A Western Washington University professor argued that colleges need to change in a Zoom presentation last Thursday.

Dr. Johann Neem argued that policy makers, business leaders and administrators have perverted colleges into technical schools in the name of accessibility and cost-cutting. Those same institutions have then taught kids that, in order to be more successful than their parents, they need a college degree.

Neem is the author of “What's the Point of College? Seeking Purpose in an Age of Reform.” His presentation sought to answer the same question, but started by saying what isn’t the point of college. Neem said that college shouldn’t be about learning how to be a functioning adult.

“The purpose of [a] college education, is actually to take people out of the real world and place them on campuses devoted to learning as the highest ideal,” Neem said.

Johann Neem Lecture 01

He said that scholarly pursuits such as history should be housed in separate places than what he would call technical ones such as business, but he said there is nothing wrong with a college student who later gets a technical degree or vice versa.

Neem then railed against the idea of “critical thinking,” a buzz word which he said has been misused and abused. He argued that critical thinking is defined as a way to gather knowledge, but is in fact a way to interpret knowledge and answer questions.

“One has to know things to answer things,” he said. “We learn to think through what we study.”

To prove his point, Neem used the example of climate change. When asked why climate change is happening, a chemist will answer differently than a politician. He said that this isn’t because one thinks about the situation less critically. Rather, the chemist and the politician draw on different background knowledge.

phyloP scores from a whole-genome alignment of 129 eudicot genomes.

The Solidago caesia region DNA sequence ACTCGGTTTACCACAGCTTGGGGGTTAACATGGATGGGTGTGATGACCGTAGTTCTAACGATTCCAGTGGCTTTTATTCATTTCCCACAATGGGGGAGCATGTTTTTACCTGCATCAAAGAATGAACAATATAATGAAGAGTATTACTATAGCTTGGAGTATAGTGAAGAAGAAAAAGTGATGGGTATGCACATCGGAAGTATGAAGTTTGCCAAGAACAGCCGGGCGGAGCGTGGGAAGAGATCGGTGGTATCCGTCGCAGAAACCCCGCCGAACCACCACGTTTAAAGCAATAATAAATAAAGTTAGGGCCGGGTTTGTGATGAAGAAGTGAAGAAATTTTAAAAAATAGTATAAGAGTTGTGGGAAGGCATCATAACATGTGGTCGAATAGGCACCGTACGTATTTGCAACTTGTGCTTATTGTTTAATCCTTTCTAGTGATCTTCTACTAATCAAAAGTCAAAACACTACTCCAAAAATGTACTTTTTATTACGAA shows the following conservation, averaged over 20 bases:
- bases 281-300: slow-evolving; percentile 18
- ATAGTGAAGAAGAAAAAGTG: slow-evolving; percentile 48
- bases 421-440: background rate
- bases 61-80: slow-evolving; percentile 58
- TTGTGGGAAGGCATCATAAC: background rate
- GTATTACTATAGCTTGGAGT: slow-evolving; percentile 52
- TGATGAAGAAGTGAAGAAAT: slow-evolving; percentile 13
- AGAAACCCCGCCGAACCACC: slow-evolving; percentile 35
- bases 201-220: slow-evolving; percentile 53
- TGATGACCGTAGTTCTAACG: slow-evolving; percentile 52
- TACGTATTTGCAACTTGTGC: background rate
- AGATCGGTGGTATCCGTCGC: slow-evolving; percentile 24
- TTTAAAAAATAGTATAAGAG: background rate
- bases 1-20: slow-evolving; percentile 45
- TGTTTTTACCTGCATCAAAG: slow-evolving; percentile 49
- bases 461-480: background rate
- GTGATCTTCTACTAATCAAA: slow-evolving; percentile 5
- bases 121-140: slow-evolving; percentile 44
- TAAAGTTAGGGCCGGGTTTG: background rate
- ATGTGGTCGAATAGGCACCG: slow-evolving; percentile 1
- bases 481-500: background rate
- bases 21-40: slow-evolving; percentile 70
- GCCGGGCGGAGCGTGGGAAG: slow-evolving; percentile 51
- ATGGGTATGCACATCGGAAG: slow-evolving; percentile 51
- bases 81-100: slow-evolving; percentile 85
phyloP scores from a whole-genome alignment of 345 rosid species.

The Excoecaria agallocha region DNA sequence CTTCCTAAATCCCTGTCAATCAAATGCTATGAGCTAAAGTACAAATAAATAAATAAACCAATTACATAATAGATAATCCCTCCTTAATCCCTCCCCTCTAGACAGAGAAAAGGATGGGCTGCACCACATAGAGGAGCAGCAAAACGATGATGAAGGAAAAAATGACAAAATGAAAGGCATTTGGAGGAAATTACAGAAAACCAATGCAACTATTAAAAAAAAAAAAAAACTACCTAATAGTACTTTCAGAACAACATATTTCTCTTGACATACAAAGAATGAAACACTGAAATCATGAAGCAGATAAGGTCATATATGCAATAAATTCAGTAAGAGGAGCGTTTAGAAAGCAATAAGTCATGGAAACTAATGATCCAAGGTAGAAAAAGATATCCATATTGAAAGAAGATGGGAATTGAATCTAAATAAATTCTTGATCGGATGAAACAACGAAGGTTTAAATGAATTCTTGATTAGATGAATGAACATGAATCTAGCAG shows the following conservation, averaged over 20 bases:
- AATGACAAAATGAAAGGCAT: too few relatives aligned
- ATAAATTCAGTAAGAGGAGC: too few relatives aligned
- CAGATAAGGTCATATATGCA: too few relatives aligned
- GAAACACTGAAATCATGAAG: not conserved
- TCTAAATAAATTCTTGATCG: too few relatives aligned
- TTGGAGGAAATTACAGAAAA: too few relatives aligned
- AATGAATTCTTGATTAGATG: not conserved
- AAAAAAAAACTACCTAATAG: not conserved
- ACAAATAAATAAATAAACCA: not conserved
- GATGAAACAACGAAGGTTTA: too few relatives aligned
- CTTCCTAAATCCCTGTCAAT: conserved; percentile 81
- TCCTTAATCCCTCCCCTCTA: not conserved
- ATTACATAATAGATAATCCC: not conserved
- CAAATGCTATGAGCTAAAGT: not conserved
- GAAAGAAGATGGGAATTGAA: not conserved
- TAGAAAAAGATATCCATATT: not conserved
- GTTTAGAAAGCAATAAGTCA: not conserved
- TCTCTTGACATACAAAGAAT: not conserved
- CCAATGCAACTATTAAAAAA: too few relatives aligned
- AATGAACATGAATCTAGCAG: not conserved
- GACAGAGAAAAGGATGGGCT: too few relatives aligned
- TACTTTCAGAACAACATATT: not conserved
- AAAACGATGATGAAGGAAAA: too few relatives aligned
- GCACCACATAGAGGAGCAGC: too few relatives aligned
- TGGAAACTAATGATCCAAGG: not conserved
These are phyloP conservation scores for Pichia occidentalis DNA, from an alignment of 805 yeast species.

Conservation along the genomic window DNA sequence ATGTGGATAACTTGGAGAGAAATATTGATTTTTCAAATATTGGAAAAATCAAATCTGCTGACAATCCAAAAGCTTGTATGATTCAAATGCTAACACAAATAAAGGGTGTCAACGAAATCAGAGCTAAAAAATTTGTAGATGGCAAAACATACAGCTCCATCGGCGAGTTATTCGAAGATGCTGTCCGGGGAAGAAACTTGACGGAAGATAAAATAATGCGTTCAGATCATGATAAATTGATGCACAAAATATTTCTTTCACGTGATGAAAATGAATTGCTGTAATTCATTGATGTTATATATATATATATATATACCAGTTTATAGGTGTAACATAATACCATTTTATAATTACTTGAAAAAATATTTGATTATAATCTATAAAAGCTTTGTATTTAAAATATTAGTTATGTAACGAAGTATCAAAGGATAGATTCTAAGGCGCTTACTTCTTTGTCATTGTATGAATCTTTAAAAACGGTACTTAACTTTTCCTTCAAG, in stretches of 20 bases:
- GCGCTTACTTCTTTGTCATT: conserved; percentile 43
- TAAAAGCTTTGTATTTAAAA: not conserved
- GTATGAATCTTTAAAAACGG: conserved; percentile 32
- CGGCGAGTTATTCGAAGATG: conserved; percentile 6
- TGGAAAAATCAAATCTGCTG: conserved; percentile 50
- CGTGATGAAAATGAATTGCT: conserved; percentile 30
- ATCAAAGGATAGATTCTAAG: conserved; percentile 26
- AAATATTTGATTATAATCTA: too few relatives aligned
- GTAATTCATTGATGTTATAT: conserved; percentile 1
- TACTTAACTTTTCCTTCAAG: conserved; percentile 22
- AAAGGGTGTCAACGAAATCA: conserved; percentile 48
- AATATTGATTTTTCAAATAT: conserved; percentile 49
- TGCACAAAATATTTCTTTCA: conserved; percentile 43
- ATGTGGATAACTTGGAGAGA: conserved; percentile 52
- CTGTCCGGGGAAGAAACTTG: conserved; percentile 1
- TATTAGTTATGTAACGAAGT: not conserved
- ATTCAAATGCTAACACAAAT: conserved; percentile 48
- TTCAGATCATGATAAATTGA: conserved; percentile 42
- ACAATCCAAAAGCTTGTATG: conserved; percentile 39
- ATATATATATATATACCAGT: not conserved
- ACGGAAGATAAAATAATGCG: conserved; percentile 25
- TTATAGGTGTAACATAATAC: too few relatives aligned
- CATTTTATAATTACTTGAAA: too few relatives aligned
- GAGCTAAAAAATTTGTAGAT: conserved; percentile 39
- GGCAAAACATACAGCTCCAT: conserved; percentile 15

Neem said that colleges should care about what students think critically about, and leave caring about whether students can think critically to employers.

He then pivoted to an argument about the cost of higher education, an issue which he said is exaggerated. While he acknowledged rising tuition costs and student debt, he said that most college graduates are able to pay for those debts. He also said that those issues could easily be solved by more public monetary support for universities.

Data from the New York Federal Reserve Center for Microeconomics shows that in the second quarter of 2020, Americans owed over $1.5 trillion in student loans. That’s more than twice what they owed in 2010. Meanwhile, median weekly earnings have increased by 25% for college graduates over the same period according to the Bureau of Labor Statistics.

He then leveraged that argument to say that more public support would mean a better education for students.

“By making college more expensive and privatizing the cost,” Neem said, “we have limited the student’s freedom to engage in the liberal arts and sciences.”